Sunday, 20 August 2017
Syrian army pounds rebel areas near Damascus after Russian brokered truce
'Syrian jets and artillery struck rebel-held eastern Damascus suburbs on Saturday a day after a Russian sponsored ceasefire with a rebel group agreed a halt of fighting in the last opposition enclave in the capital, rebels and witnesses said.
The Russian defense ministry said on Friday it had reached a ceasefire that took effect at 21.00 hrs Moscow time (1800 GMT) with Faylaq al Rahman, the main Free Syrian Army (FSA) group fending off a two-month widescale Syrian army offensive in Jobar district and nearby town of Ain Tarma.
A spokesman for Faylaq al Rahman said both Jobar, which lies some 2 km (1.2 miles) east of the Old City wall, and nearby Ain Tarma on the edge of Eastern Ghouta witnessed army strikes and shelling soon after the ceasefire went into effect.
"After the first few hours ... there were many violations midnight they dropped barrel bombs and from the morning there have been strikes across the Ghouta," Wael Alwan, spokesman for the group, said.
At least five civilians were killed in the towns of Hamouriya and Zalamka and fighters said there were several case of suffocation from rockets filled with chlorine that were fired at the front lines of Jobar and Ain Terma, he added.
The Syrian army elite 4th Division has been trying unsuccessfully to storm Jobar and residents say the army has retaliated for its heavy losses by shelling residential areas, leaving scores killed and wounded since the campaign was launched.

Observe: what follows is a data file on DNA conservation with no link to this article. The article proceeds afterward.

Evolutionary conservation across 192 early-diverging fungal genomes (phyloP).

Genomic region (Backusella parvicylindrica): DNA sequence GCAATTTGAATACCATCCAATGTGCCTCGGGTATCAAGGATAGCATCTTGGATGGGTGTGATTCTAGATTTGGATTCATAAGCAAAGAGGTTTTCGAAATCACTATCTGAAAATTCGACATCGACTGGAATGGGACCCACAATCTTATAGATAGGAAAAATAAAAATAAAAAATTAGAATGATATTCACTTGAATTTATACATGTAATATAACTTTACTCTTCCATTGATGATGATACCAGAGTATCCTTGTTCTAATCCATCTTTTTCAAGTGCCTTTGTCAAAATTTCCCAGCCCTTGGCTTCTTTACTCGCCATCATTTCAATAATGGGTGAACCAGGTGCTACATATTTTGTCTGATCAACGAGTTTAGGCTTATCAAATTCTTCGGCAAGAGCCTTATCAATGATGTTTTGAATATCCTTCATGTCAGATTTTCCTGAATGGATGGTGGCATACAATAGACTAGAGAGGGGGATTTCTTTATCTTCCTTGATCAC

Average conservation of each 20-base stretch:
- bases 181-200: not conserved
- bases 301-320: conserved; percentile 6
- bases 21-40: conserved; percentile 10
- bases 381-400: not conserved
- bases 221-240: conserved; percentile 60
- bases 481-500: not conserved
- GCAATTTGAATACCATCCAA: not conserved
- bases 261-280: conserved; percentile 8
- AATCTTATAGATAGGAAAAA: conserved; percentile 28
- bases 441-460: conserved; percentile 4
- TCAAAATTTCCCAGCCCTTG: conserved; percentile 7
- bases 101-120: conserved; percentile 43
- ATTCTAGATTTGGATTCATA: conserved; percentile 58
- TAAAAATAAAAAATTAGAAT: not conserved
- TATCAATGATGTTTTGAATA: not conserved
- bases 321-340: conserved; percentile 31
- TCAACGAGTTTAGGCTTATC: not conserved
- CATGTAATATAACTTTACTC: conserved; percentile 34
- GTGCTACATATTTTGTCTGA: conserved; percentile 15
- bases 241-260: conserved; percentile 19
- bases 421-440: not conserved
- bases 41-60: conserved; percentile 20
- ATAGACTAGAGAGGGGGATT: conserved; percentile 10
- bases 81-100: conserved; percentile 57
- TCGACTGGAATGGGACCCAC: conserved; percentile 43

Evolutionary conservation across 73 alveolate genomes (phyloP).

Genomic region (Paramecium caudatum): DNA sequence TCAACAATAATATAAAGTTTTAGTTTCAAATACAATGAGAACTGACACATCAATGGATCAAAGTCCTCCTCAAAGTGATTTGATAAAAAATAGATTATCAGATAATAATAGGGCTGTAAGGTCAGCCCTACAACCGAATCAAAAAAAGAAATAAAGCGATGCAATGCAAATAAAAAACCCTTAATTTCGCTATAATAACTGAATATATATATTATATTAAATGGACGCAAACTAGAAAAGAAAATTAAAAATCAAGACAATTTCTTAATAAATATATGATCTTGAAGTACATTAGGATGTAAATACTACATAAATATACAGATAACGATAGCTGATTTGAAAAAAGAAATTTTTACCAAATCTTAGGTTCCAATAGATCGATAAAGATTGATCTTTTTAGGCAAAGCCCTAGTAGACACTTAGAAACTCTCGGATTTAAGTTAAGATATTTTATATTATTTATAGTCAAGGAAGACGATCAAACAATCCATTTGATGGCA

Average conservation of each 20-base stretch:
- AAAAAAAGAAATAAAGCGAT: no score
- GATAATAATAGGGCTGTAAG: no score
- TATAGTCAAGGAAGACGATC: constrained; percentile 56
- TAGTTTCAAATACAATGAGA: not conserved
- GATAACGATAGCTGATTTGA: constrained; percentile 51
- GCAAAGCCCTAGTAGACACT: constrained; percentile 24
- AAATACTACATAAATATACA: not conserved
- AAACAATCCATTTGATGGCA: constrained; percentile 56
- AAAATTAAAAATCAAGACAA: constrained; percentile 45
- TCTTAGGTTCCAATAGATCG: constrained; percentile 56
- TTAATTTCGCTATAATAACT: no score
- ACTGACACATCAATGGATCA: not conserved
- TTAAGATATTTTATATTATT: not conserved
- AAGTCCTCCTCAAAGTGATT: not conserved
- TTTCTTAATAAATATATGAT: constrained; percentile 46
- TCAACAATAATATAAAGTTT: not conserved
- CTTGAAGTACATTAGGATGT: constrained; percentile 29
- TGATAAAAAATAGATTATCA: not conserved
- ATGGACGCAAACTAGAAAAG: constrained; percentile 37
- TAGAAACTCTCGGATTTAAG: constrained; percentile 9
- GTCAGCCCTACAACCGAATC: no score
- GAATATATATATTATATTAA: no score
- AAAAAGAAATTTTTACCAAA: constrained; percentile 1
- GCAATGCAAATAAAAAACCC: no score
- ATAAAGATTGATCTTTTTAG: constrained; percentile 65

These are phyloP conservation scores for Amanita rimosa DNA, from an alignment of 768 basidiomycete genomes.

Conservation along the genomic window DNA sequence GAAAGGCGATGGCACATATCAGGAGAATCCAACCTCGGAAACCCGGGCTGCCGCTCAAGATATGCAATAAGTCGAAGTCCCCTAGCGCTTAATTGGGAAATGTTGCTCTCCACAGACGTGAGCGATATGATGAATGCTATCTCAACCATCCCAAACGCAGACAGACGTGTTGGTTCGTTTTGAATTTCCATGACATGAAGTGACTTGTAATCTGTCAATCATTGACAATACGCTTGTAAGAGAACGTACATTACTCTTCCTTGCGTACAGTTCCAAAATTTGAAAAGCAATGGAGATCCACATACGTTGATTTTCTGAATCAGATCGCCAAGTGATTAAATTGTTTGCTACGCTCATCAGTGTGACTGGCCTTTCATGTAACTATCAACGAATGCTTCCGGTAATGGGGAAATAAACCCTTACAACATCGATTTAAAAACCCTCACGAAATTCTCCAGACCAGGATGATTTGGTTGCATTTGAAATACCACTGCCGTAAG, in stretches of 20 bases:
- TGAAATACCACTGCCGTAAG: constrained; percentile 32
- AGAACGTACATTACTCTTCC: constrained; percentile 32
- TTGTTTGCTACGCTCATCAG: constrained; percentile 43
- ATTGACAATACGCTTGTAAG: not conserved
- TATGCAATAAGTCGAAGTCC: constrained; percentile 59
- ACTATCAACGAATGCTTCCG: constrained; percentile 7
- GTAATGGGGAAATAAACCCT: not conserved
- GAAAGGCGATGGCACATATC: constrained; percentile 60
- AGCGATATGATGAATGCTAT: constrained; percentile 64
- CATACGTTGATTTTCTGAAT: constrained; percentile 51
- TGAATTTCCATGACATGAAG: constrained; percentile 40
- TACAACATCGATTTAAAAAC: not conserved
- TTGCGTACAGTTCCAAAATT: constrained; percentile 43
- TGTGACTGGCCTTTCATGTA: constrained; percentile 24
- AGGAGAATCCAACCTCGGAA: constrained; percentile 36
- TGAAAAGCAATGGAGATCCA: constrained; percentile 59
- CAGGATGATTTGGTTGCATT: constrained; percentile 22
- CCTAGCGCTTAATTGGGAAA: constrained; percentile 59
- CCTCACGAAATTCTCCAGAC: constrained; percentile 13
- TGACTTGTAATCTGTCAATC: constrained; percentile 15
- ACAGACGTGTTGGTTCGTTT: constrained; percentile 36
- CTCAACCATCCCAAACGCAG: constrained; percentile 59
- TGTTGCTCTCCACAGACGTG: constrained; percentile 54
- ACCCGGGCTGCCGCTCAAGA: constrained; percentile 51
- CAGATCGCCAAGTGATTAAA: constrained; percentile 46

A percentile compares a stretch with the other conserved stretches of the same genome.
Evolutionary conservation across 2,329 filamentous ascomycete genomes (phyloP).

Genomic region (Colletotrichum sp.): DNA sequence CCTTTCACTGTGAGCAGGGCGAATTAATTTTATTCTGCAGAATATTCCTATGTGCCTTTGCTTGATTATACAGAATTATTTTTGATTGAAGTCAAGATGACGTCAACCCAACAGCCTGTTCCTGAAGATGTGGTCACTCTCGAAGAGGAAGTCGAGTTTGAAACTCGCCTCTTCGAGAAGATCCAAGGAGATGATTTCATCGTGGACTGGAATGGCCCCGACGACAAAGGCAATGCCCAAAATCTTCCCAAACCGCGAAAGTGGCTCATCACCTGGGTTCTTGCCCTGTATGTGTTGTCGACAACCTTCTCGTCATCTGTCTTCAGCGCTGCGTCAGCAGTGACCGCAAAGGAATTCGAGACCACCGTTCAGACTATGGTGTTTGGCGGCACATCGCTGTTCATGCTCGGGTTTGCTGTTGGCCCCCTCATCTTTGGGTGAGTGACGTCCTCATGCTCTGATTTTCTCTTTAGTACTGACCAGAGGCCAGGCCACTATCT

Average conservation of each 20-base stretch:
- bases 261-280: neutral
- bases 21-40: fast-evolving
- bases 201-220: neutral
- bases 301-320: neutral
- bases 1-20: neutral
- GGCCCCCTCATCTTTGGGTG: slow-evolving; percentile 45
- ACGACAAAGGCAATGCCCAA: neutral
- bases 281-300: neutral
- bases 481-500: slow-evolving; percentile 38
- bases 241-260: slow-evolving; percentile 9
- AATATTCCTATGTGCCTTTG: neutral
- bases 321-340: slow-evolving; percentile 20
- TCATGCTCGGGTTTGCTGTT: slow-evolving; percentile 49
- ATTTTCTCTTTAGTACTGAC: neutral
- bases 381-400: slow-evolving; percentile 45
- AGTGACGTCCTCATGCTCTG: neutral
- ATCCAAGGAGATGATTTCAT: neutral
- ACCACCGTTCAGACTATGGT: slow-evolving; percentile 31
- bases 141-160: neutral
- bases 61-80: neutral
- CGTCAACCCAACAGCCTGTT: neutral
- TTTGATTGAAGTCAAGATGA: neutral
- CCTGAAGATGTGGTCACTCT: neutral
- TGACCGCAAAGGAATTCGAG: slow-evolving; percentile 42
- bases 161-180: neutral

Moscow said on Friday that the ceasefire meant an earlier one announced last month in Eastern Ghouta now included all the moderate opposition groups in the main rebel stronghold that stretches from eastern to northeastern suburbs of Damascus.
The army has not commented on the latest Russian agreement with Failaq al Rahman whom it considers a terrorist group that threatens the capital. It however says it abides by truces Moscow has brokered.
Many fighters welcomed the ceasefire to help alleviate plight of civilians most hurt by aerial strikes but remain deeply skeptical about Russia's readiness to get the Syrian army to stick to the terms of a cessation of fighting in several de-escalation zones that Russia has already announced
Moscow had already began to deploy military police in several areas across Syria such as in southwestern Syria where "de-escalation" zones had been announced.
"This shows the lack of seriousness by the Russia to put pressure on the regime," Alwan added.
Failaq al Rahman said the Syrian army bombardment appeared to be an attempt to wreck a ceasefire deal whose main points included deploying Russian military police along the frontline, the release of detainees and allowing humanitarian goods into the besieged Eastern Ghouta.
"It seems the regime wants to take advantage of the opportunity to take revenge for its big losses during their many attempts to storm the Ghouta before the Russian military police enter to disengage the forces," Alwan said.
Outnumbered and outgunned, local rebels fortified in elaborate tunnels and deploying ambushes have repelled repeated attempts to storm their stronghold, inflicting dozens of losses on the army since the campaign began.'